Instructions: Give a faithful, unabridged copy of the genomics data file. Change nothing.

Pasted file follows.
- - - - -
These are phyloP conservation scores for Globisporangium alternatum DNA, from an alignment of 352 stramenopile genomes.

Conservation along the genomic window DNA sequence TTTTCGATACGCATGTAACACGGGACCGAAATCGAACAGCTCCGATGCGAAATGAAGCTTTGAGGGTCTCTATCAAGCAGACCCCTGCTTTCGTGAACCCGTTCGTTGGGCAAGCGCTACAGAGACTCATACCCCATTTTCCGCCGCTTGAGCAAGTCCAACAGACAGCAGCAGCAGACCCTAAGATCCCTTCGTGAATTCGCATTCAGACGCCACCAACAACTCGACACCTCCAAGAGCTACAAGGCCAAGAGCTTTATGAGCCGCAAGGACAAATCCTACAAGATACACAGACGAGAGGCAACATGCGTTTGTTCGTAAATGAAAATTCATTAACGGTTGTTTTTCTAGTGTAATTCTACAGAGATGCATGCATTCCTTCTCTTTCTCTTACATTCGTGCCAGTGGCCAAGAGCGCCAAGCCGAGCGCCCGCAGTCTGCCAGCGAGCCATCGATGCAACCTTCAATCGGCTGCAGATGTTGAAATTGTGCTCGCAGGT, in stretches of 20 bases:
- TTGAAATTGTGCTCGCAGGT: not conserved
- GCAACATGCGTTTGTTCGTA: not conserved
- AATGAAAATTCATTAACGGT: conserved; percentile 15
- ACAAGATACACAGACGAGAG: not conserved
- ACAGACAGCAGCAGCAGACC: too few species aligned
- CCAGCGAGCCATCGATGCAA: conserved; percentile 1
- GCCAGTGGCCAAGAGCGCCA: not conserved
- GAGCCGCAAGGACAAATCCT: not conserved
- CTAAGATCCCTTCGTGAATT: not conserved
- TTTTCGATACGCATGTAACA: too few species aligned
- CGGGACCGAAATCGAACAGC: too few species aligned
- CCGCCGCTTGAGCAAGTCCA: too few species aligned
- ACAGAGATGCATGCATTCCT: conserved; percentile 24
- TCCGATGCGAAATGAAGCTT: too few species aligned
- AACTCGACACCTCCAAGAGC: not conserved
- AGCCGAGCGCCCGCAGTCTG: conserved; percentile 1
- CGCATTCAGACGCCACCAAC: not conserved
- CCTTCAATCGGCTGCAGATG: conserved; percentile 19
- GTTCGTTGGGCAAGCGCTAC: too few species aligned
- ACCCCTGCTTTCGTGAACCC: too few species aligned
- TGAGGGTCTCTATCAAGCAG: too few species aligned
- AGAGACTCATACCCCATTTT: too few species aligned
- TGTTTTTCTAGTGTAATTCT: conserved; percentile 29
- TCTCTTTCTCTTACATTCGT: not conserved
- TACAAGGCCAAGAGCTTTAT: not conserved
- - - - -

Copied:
These are phyloP conservation scores for Globisporangium alternatum DNA, from an alignment of 352 stramenopile genomes.

Conservation along the genomic window DNA sequence TTTTCGATACGCATGTAACACGGGACCGAAATCGAACAGCTCCGATGCGAAATGAAGCTTTGAGGGTCTCTATCAAGCAGACCCCTGCTTTCGTGAACCCGTTCGTTGGGCAAGCGCTACAGAGACTCATACCCCATTTTCCGCCGCTTGAGCAAGTCCAACAGACAGCAGCAGCAGACCCTAAGATCCCTTCGTGAATTCGCATTCAGACGCCACCAACAACTCGACACCTCCAAGAGCTACAAGGCCAAGAGCTTTATGAGCCGCAAGGACAAATCCTACAAGATACACAGACGAGAGGCAACATGCGTTTGTTCGTAAATGAAAATTCATTAACGGTTGTTTTTCTAGTGTAATTCTACAGAGATGCATGCATTCCTTCTCTTTCTCTTACATTCGTGCCAGTGGCCAAGAGCGCCAAGCCGAGCGCCCGCAGTCTGCCAGCGAGCCATCGATGCAACCTTCAATCGGCTGCAGATGTTGAAATTGTGCTCGCAGGT, in stretches of 20 bases:
- TTGAAATTGTGCTCGCAGGT: not conserved
- GCAACATGCGTTTGTTCGTA: not conserved
- AATGAAAATTCATTAACGGT: conserved; percentile 15
- ACAAGATACACAGACGAGAG: not conserved
- ACAGACAGCAGCAGCAGACC: too few species aligned
- CCAGCGAGCCATCGATGCAA: conserved; percentile 1
- GCCAGTGGCCAAGAGCGCCA: not conserved
- GAGCCGCAAGGACAAATCCT: not conserved
- CTAAGATCCCTTCGTGAATT: not conserved
- TTTTCGATACGCATGTAACA: too few species aligned
- CGGGACCGAAATCGAACAGC: too few species aligned
- CCGCCGCTTGAGCAAGTCCA: too few species aligned
- ACAGAGATGCATGCATTCCT: conserved; percentile 24
- TCCGATGCGAAATGAAGCTT: too few species aligned
- AACTCGACACCTCCAAGAGC: not conserved
- AGCCGAGCGCCCGCAGTCTG: conserved; percentile 1
- CGCATTCAGACGCCACCAAC: not conserved
- CCTTCAATCGGCTGCAGATG: conserved; percentile 19
- GTTCGTTGGGCAAGCGCTAC: too few species aligned
- ACCCCTGCTTTCGTGAACCC: too few species aligned
- TGAGGGTCTCTATCAAGCAG: too few species aligned
- AGAGACTCATACCCCATTTT: too few species aligned
- TGTTTTTCTAGTGTAATTCT: conserved; percentile 29
- TCTCTTTCTCTTACATTCGT: not conserved
- TACAAGGCCAAGAGCTTTAT: not conserved